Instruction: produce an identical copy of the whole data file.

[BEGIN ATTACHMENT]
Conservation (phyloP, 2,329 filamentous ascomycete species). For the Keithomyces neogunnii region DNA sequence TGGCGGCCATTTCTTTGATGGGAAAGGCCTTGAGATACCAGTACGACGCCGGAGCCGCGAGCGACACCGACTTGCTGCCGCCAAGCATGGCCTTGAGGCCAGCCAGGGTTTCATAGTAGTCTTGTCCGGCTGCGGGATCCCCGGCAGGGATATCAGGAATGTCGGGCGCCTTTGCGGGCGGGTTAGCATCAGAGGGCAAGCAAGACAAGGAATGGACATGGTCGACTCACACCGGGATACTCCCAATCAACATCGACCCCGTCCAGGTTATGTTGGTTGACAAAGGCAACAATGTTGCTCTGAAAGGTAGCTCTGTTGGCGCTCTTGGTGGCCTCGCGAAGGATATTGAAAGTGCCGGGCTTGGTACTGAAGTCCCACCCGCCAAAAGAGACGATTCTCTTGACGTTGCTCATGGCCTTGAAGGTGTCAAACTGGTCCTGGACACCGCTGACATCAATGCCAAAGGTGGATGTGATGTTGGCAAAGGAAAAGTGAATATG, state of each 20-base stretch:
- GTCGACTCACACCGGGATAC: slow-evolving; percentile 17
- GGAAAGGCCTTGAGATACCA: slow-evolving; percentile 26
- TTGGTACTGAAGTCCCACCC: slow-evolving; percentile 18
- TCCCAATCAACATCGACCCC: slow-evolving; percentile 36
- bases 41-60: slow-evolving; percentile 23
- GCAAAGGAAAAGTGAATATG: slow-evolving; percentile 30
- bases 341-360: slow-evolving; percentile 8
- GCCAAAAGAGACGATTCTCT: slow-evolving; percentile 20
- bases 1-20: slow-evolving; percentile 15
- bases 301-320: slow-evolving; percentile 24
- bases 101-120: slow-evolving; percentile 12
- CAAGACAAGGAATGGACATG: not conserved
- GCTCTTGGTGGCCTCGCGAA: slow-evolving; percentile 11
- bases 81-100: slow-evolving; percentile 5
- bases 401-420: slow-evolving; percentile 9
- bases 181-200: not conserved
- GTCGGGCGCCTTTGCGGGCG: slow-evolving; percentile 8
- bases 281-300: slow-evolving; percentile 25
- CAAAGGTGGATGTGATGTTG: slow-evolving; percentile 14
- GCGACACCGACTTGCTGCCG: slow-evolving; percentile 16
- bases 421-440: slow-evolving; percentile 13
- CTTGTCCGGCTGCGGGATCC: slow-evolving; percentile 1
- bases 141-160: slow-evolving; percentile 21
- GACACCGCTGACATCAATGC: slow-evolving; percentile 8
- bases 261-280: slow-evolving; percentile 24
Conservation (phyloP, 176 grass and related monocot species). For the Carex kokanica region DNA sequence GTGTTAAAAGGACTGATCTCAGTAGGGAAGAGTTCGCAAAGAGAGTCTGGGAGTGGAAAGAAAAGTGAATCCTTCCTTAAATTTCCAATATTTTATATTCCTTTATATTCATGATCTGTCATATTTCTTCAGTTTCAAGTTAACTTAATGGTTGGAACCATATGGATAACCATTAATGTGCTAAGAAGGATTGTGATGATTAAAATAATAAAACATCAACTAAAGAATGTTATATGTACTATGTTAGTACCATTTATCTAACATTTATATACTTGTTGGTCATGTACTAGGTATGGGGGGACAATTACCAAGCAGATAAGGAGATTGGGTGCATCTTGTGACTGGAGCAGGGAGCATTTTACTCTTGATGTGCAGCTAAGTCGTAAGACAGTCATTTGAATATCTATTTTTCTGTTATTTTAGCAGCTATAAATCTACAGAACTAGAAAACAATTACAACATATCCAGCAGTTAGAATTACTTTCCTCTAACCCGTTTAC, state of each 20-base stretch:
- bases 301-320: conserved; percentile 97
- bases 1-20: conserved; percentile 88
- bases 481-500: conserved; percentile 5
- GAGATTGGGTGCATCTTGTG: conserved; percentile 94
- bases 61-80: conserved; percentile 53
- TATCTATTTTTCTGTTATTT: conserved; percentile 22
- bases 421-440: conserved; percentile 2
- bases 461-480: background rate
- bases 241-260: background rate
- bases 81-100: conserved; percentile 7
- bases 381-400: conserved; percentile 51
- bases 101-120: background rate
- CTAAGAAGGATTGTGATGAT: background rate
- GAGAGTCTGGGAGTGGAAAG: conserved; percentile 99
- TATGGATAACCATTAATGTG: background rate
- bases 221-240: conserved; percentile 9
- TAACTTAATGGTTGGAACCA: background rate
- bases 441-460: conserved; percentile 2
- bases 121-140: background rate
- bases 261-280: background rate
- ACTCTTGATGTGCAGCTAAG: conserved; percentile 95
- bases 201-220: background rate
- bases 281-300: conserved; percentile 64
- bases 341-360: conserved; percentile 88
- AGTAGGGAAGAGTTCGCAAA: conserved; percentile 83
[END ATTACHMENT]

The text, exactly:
Conservation (phyloP, 2,329 filamentous ascomycete species). For the Keithomyces neogunnii region DNA sequence TGGCGGCCATTTCTTTGATGGGAAAGGCCTTGAGATACCAGTACGACGCCGGAGCCGCGAGCGACACCGACTTGCTGCCGCCAAGCATGGCCTTGAGGCCAGCCAGGGTTTCATAGTAGTCTTGTCCGGCTGCGGGATCCCCGGCAGGGATATCAGGAATGTCGGGCGCCTTTGCGGGCGGGTTAGCATCAGAGGGCAAGCAAGACAAGGAATGGACATGGTCGACTCACACCGGGATACTCCCAATCAACATCGACCCCGTCCAGGTTATGTTGGTTGACAAAGGCAACAATGTTGCTCTGAAAGGTAGCTCTGTTGGCGCTCTTGGTGGCCTCGCGAAGGATATTGAAAGTGCCGGGCTTGGTACTGAAGTCCCACCCGCCAAAAGAGACGATTCTCTTGACGTTGCTCATGGCCTTGAAGGTGTCAAACTGGTCCTGGACACCGCTGACATCAATGCCAAAGGTGGATGTGATGTTGGCAAAGGAAAAGTGAATATG, state of each 20-base stretch:
- GTCGACTCACACCGGGATAC: slow-evolving; percentile 17
- GGAAAGGCCTTGAGATACCA: slow-evolving; percentile 26
- TTGGTACTGAAGTCCCACCC: slow-evolving; percentile 18
- TCCCAATCAACATCGACCCC: slow-evolving; percentile 36
- bases 41-60: slow-evolving; percentile 23
- GCAAAGGAAAAGTGAATATG: slow-evolving; percentile 30
- bases 341-360: slow-evolving; percentile 8
- GCCAAAAGAGACGATTCTCT: slow-evolving; percentile 20
- bases 1-20: slow-evolving; percentile 15
- bases 301-320: slow-evolving; percentile 24
- bases 101-120: slow-evolving; percentile 12
- CAAGACAAGGAATGGACATG: not conserved
- GCTCTTGGTGGCCTCGCGAA: slow-evolving; percentile 11
- bases 81-100: slow-evolving; percentile 5
- bases 401-420: slow-evolving; percentile 9
- bases 181-200: not conserved
- GTCGGGCGCCTTTGCGGGCG: slow-evolving; percentile 8
- bases 281-300: slow-evolving; percentile 25
- CAAAGGTGGATGTGATGTTG: slow-evolving; percentile 14
- GCGACACCGACTTGCTGCCG: slow-evolving; percentile 16
- bases 421-440: slow-evolving; percentile 13
- CTTGTCCGGCTGCGGGATCC: slow-evolving; percentile 1
- bases 141-160: slow-evolving; percentile 21
- GACACCGCTGACATCAATGC: slow-evolving; percentile 8
- bases 261-280: slow-evolving; percentile 24
Conservation (phyloP, 176 grass and related monocot species). For the Carex kokanica region DNA sequence GTGTTAAAAGGACTGATCTCAGTAGGGAAGAGTTCGCAAAGAGAGTCTGGGAGTGGAAAGAAAAGTGAATCCTTCCTTAAATTTCCAATATTTTATATTCCTTTATATTCATGATCTGTCATATTTCTTCAGTTTCAAGTTAACTTAATGGTTGGAACCATATGGATAACCATTAATGTGCTAAGAAGGATTGTGATGATTAAAATAATAAAACATCAACTAAAGAATGTTATATGTACTATGTTAGTACCATTTATCTAACATTTATATACTTGTTGGTCATGTACTAGGTATGGGGGGACAATTACCAAGCAGATAAGGAGATTGGGTGCATCTTGTGACTGGAGCAGGGAGCATTTTACTCTTGATGTGCAGCTAAGTCGTAAGACAGTCATTTGAATATCTATTTTTCTGTTATTTTAGCAGCTATAAATCTACAGAACTAGAAAACAATTACAACATATCCAGCAGTTAGAATTACTTTCCTCTAACCCGTTTAC, state of each 20-base stretch:
- bases 301-320: conserved; percentile 97
- bases 1-20: conserved; percentile 88
- bases 481-500: conserved; percentile 5
- GAGATTGGGTGCATCTTGTG: conserved; percentile 94
- bases 61-80: conserved; percentile 53
- TATCTATTTTTCTGTTATTT: conserved; percentile 22
- bases 421-440: conserved; percentile 2
- bases 461-480: background rate
- bases 241-260: background rate
- bases 81-100: conserved; percentile 7
- bases 381-400: conserved; percentile 51
- bases 101-120: background rate
- CTAAGAAGGATTGTGATGAT: background rate
- GAGAGTCTGGGAGTGGAAAG: conserved; percentile 99
- TATGGATAACCATTAATGTG: background rate
- bases 221-240: conserved; percentile 9
- TAACTTAATGGTTGGAACCA: background rate
- bases 441-460: conserved; percentile 2
- bases 121-140: background rate
- bases 261-280: background rate
- ACTCTTGATGTGCAGCTAAG: conserved; percentile 95
- bases 201-220: background rate
- bases 281-300: conserved; percentile 64
- bases 341-360: conserved; percentile 88
- AGTAGGGAAGAGTTCGCAAA: conserved; percentile 83